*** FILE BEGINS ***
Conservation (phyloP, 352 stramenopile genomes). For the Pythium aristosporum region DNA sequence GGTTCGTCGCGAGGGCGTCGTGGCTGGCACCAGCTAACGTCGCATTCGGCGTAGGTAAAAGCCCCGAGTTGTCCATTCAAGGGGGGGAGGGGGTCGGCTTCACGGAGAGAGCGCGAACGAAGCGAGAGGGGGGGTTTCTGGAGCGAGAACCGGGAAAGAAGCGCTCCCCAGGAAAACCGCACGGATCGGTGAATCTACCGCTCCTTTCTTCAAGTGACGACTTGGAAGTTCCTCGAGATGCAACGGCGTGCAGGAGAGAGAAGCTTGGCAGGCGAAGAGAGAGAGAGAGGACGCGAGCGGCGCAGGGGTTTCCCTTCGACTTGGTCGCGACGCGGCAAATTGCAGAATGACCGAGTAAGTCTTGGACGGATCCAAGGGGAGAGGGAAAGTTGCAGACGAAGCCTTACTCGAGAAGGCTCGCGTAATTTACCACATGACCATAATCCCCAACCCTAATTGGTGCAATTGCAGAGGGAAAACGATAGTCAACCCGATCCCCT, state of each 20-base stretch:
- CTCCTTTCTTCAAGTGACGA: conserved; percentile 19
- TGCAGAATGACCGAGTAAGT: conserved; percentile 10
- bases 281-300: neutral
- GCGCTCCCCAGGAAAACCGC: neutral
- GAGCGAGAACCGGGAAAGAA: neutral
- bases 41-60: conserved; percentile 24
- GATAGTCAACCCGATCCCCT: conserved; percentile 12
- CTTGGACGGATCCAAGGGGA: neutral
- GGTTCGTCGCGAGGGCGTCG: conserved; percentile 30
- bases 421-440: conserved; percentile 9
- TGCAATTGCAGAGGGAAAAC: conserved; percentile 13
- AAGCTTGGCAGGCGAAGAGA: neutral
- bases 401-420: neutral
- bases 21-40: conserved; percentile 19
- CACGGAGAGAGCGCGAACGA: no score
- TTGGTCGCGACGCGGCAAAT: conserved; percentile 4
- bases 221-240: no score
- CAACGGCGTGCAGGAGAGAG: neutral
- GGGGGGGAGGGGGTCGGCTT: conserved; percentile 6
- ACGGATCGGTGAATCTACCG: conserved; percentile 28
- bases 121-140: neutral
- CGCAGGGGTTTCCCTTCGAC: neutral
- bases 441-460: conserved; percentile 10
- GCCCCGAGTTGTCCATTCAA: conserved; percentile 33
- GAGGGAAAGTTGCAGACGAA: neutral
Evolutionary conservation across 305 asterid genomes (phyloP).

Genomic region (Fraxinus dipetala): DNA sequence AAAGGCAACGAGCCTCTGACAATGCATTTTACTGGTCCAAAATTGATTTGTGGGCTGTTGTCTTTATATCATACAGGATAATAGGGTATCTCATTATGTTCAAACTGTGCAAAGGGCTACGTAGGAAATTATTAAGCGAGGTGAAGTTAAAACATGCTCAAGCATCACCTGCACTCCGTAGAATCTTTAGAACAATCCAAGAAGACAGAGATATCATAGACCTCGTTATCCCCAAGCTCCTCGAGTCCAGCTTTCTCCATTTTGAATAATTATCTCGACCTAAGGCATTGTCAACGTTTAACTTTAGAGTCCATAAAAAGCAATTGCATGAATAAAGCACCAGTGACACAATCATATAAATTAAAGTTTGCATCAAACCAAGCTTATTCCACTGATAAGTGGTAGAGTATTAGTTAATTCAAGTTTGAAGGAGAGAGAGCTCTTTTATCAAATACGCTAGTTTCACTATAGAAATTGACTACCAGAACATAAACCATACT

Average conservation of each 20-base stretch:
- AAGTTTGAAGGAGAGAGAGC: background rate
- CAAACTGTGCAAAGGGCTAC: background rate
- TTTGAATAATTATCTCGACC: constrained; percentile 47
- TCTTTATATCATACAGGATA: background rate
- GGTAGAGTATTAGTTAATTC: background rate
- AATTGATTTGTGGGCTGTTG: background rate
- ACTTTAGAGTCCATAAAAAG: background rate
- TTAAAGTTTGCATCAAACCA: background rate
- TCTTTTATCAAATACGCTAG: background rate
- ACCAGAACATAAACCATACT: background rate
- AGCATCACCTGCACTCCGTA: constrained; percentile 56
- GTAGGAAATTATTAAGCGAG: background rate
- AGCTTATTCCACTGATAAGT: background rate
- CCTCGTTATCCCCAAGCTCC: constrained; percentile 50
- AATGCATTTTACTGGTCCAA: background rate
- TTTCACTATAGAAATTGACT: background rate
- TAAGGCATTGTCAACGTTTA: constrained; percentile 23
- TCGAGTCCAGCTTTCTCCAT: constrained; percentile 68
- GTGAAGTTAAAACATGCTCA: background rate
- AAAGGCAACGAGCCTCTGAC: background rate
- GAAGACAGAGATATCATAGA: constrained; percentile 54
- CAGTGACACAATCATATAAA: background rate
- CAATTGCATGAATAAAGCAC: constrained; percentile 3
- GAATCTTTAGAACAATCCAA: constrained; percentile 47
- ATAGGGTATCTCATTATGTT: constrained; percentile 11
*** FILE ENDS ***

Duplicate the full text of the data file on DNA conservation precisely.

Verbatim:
Conservation (phyloP, 352 stramenopile genomes). For the Pythium aristosporum region DNA sequence GGTTCGTCGCGAGGGCGTCGTGGCTGGCACCAGCTAACGTCGCATTCGGCGTAGGTAAAAGCCCCGAGTTGTCCATTCAAGGGGGGGAGGGGGTCGGCTTCACGGAGAGAGCGCGAACGAAGCGAGAGGGGGGGTTTCTGGAGCGAGAACCGGGAAAGAAGCGCTCCCCAGGAAAACCGCACGGATCGGTGAATCTACCGCTCCTTTCTTCAAGTGACGACTTGGAAGTTCCTCGAGATGCAACGGCGTGCAGGAGAGAGAAGCTTGGCAGGCGAAGAGAGAGAGAGAGGACGCGAGCGGCGCAGGGGTTTCCCTTCGACTTGGTCGCGACGCGGCAAATTGCAGAATGACCGAGTAAGTCTTGGACGGATCCAAGGGGAGAGGGAAAGTTGCAGACGAAGCCTTACTCGAGAAGGCTCGCGTAATTTACCACATGACCATAATCCCCAACCCTAATTGGTGCAATTGCAGAGGGAAAACGATAGTCAACCCGATCCCCT, state of each 20-base stretch:
- CTCCTTTCTTCAAGTGACGA: conserved; percentile 19
- TGCAGAATGACCGAGTAAGT: conserved; percentile 10
- bases 281-300: neutral
- GCGCTCCCCAGGAAAACCGC: neutral
- GAGCGAGAACCGGGAAAGAA: neutral
- bases 41-60: conserved; percentile 24
- GATAGTCAACCCGATCCCCT: conserved; percentile 12
- CTTGGACGGATCCAAGGGGA: neutral
- GGTTCGTCGCGAGGGCGTCG: conserved; percentile 30
- bases 421-440: conserved; percentile 9
- TGCAATTGCAGAGGGAAAAC: conserved; percentile 13
- AAGCTTGGCAGGCGAAGAGA: neutral
- bases 401-420: neutral
- bases 21-40: conserved; percentile 19
- CACGGAGAGAGCGCGAACGA: no score
- TTGGTCGCGACGCGGCAAAT: conserved; percentile 4
- bases 221-240: no score
- CAACGGCGTGCAGGAGAGAG: neutral
- GGGGGGGAGGGGGTCGGCTT: conserved; percentile 6
- ACGGATCGGTGAATCTACCG: conserved; percentile 28
- bases 121-140: neutral
- CGCAGGGGTTTCCCTTCGAC: neutral
- bases 441-460: conserved; percentile 10
- GCCCCGAGTTGTCCATTCAA: conserved; percentile 33
- GAGGGAAAGTTGCAGACGAA: neutral
Evolutionary conservation across 305 asterid genomes (phyloP).

Genomic region (Fraxinus dipetala): DNA sequence AAAGGCAACGAGCCTCTGACAATGCATTTTACTGGTCCAAAATTGATTTGTGGGCTGTTGTCTTTATATCATACAGGATAATAGGGTATCTCATTATGTTCAAACTGTGCAAAGGGCTACGTAGGAAATTATTAAGCGAGGTGAAGTTAAAACATGCTCAAGCATCACCTGCACTCCGTAGAATCTTTAGAACAATCCAAGAAGACAGAGATATCATAGACCTCGTTATCCCCAAGCTCCTCGAGTCCAGCTTTCTCCATTTTGAATAATTATCTCGACCTAAGGCATTGTCAACGTTTAACTTTAGAGTCCATAAAAAGCAATTGCATGAATAAAGCACCAGTGACACAATCATATAAATTAAAGTTTGCATCAAACCAAGCTTATTCCACTGATAAGTGGTAGAGTATTAGTTAATTCAAGTTTGAAGGAGAGAGAGCTCTTTTATCAAATACGCTAGTTTCACTATAGAAATTGACTACCAGAACATAAACCATACT

Average conservation of each 20-base stretch:
- AAGTTTGAAGGAGAGAGAGC: background rate
- CAAACTGTGCAAAGGGCTAC: background rate
- TTTGAATAATTATCTCGACC: constrained; percentile 47
- TCTTTATATCATACAGGATA: background rate
- GGTAGAGTATTAGTTAATTC: background rate
- AATTGATTTGTGGGCTGTTG: background rate
- ACTTTAGAGTCCATAAAAAG: background rate
- TTAAAGTTTGCATCAAACCA: background rate
- TCTTTTATCAAATACGCTAG: background rate
- ACCAGAACATAAACCATACT: background rate
- AGCATCACCTGCACTCCGTA: constrained; percentile 56
- GTAGGAAATTATTAAGCGAG: background rate
- AGCTTATTCCACTGATAAGT: background rate
- CCTCGTTATCCCCAAGCTCC: constrained; percentile 50
- AATGCATTTTACTGGTCCAA: background rate
- TTTCACTATAGAAATTGACT: background rate
- TAAGGCATTGTCAACGTTTA: constrained; percentile 23
- TCGAGTCCAGCTTTCTCCAT: constrained; percentile 68
- GTGAAGTTAAAACATGCTCA: background rate
- AAAGGCAACGAGCCTCTGAC: background rate
- GAAGACAGAGATATCATAGA: constrained; percentile 54
- CAGTGACACAATCATATAAA: background rate
- CAATTGCATGAATAAAGCAC: constrained; percentile 3
- GAATCTTTAGAACAATCCAA: constrained; percentile 47
- ATAGGGTATCTCATTATGTT: constrained; percentile 11